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It is not too late for Kenya to retreat on nuclear energy plan

EDITORIAL
By Editorial | September 3rd 2020

In August 2011, soon after Kenya laid bare its plan to build a nuclear plant under Mwai Kibaki’s government, The Standard strongly criticised the plan in an editorial titled, ‘Kenya’s unclear nuclear ambition’.

In the piece, we questioned the rationale for putting up a nuclear power plant at a time countries that pioneered the technology were ditching it for alternative safer energy sources.

We wrote: “We have never been cowards, but Kenya must be too bold to embrace nuclear energy at time when superpowers are getting cold feet...Japan announced last Saturday that it would reduce reliance on nuclear energy, joining a growing list of countries that are rethinking their nuclear future following the Fukushima Daiichi disaster and eventual meltdown.”

Our stand remains the same. Kenya does not need nuclear energy. Unfortunately, almost 10 years later the government’s stand hasn’t changed. Plans to build a nuclear plant are going full speed ahead.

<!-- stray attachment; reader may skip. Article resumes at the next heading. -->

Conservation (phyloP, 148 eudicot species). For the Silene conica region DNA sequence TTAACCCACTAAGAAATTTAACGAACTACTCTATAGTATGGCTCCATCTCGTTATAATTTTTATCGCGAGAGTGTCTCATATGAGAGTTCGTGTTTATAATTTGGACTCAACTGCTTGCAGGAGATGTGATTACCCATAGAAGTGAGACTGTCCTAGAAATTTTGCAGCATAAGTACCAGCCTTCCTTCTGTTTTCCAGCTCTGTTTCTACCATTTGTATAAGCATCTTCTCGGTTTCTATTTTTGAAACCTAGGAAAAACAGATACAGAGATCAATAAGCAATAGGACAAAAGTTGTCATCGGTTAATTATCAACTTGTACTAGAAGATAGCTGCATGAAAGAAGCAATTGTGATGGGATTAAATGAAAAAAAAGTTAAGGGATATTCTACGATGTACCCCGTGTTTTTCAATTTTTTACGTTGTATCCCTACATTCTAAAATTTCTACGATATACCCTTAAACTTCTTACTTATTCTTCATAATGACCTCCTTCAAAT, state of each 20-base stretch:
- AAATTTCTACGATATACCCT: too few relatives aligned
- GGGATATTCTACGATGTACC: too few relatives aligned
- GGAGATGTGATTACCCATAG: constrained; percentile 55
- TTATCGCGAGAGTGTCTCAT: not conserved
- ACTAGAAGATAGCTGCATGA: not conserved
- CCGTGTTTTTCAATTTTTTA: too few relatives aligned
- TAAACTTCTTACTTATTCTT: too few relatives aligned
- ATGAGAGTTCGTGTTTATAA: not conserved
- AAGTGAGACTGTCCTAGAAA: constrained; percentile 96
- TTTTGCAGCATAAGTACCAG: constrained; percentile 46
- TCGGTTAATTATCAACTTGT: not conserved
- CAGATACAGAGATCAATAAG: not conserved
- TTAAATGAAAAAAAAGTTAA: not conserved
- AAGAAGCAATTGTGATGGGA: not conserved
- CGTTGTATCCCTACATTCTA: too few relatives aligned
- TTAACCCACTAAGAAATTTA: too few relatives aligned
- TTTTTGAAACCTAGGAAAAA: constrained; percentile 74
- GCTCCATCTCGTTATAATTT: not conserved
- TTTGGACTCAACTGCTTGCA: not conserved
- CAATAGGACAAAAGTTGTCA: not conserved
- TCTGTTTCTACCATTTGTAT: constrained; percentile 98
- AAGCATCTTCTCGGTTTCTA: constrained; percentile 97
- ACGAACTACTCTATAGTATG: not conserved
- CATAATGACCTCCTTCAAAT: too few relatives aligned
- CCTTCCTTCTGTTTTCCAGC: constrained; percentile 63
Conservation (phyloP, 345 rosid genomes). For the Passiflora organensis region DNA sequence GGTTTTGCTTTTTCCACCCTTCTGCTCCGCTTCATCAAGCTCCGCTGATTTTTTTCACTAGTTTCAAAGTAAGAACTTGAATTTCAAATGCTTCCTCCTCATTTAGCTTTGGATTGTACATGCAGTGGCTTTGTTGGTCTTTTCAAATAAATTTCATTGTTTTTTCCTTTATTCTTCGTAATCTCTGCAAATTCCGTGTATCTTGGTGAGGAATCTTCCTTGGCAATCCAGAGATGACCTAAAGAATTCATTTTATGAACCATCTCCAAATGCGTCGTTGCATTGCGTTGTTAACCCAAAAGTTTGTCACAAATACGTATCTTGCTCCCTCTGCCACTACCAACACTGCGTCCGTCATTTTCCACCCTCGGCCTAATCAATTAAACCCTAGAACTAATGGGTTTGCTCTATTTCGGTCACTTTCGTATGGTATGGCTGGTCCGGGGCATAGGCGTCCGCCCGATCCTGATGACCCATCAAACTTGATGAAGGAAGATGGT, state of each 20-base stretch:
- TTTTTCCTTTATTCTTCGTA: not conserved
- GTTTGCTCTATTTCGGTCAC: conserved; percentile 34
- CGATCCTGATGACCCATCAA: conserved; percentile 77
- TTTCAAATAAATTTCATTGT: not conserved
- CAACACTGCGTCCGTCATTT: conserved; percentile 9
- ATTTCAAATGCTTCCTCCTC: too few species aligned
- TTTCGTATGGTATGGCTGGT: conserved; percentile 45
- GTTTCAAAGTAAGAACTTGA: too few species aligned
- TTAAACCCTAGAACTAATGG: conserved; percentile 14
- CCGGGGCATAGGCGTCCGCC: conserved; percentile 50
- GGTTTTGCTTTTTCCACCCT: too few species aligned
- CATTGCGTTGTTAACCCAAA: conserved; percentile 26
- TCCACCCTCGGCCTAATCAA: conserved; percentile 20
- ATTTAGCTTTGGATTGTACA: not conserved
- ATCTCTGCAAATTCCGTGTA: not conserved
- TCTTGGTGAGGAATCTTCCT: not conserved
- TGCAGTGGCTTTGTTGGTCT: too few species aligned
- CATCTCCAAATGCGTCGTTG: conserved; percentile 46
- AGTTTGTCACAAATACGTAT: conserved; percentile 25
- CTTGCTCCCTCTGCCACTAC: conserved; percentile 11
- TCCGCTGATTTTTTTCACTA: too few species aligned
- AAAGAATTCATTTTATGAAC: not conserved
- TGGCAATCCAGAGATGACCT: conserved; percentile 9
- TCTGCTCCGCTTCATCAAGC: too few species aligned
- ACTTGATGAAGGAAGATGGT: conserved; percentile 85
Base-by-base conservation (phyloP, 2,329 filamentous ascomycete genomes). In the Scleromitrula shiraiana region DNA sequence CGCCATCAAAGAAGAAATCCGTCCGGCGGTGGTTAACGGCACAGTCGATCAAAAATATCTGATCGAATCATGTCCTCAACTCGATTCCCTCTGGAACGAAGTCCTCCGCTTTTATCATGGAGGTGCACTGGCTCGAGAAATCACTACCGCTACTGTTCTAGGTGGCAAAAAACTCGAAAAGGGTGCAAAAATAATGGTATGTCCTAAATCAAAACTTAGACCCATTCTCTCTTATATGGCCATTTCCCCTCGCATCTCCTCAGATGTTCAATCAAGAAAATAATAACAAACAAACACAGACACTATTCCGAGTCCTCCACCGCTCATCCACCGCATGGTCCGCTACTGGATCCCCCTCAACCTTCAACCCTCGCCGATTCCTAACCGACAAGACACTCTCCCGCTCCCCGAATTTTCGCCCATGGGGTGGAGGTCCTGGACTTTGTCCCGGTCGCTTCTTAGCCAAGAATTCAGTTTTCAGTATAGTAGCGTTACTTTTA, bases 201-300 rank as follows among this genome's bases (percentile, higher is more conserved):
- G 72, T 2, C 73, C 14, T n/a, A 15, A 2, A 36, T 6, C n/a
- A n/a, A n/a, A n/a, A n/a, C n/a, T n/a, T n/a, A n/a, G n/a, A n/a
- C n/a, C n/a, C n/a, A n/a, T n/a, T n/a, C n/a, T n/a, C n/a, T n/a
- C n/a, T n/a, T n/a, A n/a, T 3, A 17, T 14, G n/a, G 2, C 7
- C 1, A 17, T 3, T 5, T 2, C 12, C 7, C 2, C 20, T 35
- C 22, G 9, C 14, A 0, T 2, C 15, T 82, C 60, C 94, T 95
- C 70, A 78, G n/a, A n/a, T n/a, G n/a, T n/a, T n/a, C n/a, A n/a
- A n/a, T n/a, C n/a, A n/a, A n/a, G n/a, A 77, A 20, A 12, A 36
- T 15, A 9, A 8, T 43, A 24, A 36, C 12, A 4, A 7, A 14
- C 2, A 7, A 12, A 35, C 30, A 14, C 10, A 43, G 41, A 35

The government has ignored public criticism and plans to build a Sh540 billion, 1,000 MWe nuclear plant in Tana River County over the next seven years.

On page 16 of this newspaper, German ambassador to Kenya is full of praise for Kenya. Kenya, she says, is way ahead of Germany on renewable energy. Germany’s goal is to do away with coal, oil and nuclear energy by 2050. In fact, Germany shut down seven nuclear plants following Fukushima Daiichi disaster.

Last week, an expert on nuclear energy wrote an opinion article in The Standard titled, ‘Kenya’s nuclear energy plan is a very bad idea’ in which he admonished against building a nuclear power plant.
He argued that spending Sh540 billion to build a 1,000 MWe power plant is a poor investment. With a lesser amount, he said, we can put up solar plants that would produce much more energy.

He also highlighted the environmental and safety risks surrounding nuclear plants and the challenge of disposing of radioactive waste which remains active for at least 300,000 years, the possibility of a terrorism attack on a nuclear station and a Fukushima-like disaster.

The long and short of this is that a nuclear plant is not a good option, especially considering that we have a large pool of alternative energy sources. It is a very bad idea.

While we are fully aware that the government has laid the groundwork for this project, we urge it to listen to the pulse of the nation and do what is right. The wise thing is to stop this project and invest the money elsewhere. We must not swim against the global tide. 

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